SparkWeb with Zimbra XMPP backend?

I’ve been successful configuring Spark (thick client) to authenticate agains and log into our Zimbra IM server. This has been an exciting event for me, so the obvious next attempt was to configure SparkWeb to do the same thing. It “looks” like it should work, but I’'m getting the infamous login errors I’ve seen 50 times in this forum.

I think I may be close, but I just cannot tell.

  • my Spark client is 2.5.8

  • my Zimbra account would be of the format ""

  • On the login page, I’ve configured my “server” name to reflect our “

  • in the SparkWeb.heml, I’ve configured the server name to the server’s FQDN “

I can connect SparkWeb to a local OpenFire server (I’ve done so to prove myself sane), but I cant connect to the Zimbra XMPP server to dave me.

I’m finding no errors on the httpd server iteslf, nothing that stands out as helpful on my end. I’ve read until my eyes hurt and I’m stumped.

Anyone out there able to make this happen?

Use the debug version of the Flash Player. It will show you any errors being throw by the Flex code.

Is Zimbra supporting http-bind?. If not, then you have to use socket and follow the discussions about the problems with policy-file requests.

I’ve been capturing packets between my Zimbra server and my Firefox/Apache workstation.

Here’s my SparkWeb.html section:

function jive_sparkweb_getConfig()
return {
server: “”,
connectionType: “socket”,
port: “5222”,
policyFileURL: “http://localhost/crossdomain.xml”,
autoLogin: “false”

Problem 1) No MATTER what I change the server setting to, the SparkWeb login page keeps reverting to the server name I was using when testing a totally local install (and the OpenFire server is shut down, so I don’t think it’s grabbing it from there). It’s as if the HTML file is cached somewhere (and yes, I keep clearing my Firefox cache first). I have to manually edit the server field to replace the name of the OpenFire server with the name of my Zimbra server before any attemt to communicate with the Zimbra server is accomplished.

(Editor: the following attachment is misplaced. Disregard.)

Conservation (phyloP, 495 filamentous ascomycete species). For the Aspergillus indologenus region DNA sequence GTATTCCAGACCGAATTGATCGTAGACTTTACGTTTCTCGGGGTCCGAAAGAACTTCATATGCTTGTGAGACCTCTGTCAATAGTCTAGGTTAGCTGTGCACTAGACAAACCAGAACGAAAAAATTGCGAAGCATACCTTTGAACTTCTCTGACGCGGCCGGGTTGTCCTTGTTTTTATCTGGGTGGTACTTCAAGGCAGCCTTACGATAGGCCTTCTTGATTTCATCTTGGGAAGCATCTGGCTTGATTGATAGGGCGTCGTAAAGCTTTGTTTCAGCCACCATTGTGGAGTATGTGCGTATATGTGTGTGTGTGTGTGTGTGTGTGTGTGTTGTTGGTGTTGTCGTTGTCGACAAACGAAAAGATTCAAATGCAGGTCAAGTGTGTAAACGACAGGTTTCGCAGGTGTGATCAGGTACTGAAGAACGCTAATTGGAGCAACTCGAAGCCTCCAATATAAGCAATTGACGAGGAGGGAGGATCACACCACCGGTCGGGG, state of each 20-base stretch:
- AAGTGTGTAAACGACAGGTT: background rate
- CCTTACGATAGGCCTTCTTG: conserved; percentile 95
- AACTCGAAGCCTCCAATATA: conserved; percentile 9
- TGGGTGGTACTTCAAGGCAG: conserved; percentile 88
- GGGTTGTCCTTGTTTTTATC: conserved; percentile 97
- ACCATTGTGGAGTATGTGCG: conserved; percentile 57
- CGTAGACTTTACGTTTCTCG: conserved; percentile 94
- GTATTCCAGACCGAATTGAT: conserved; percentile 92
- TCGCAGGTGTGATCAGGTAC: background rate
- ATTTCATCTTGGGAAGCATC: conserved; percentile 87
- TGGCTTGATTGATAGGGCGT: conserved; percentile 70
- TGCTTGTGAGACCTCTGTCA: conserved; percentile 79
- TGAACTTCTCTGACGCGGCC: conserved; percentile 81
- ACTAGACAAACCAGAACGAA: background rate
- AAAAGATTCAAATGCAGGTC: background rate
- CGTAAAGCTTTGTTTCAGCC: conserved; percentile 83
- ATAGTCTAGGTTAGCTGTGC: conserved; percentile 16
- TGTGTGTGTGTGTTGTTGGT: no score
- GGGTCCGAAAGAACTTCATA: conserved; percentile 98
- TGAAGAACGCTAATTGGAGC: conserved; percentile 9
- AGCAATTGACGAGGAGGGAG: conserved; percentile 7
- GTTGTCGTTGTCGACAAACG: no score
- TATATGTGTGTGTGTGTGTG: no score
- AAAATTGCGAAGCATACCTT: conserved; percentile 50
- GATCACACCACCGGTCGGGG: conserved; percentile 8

Problem 2) I’ve tried numerous variations on the policyFileURL (http://localhost, http://localhost/, http://localhost/crossdomain.xml, xmlsocket://localhost/crossdomain.xml, xmlsocket://,,,, ad infinitum) to no avail.

Once I manually edit the server field (on the SparkWeb login page) and my Firefox/Apache workstation starts talking with my Zimbra XMPP server, the Apache server ALWAYS sends a packet that looks like it’s asking for the policy file, even though I’ve been telling it to grab the copy stored locally. Taken from the packet capture, this snippet is being sent from my Firefox/Apache workstation to the Zimbra server:

Jabber XML Messaging

extensible Markup Language


It looks like the Zimbra server then ACKs the msg, then the Firefox/Apache workstation FIN, ACK followed by the same thing from the Zimbra server and it’s all over.

Never does the login data ever get transmitted.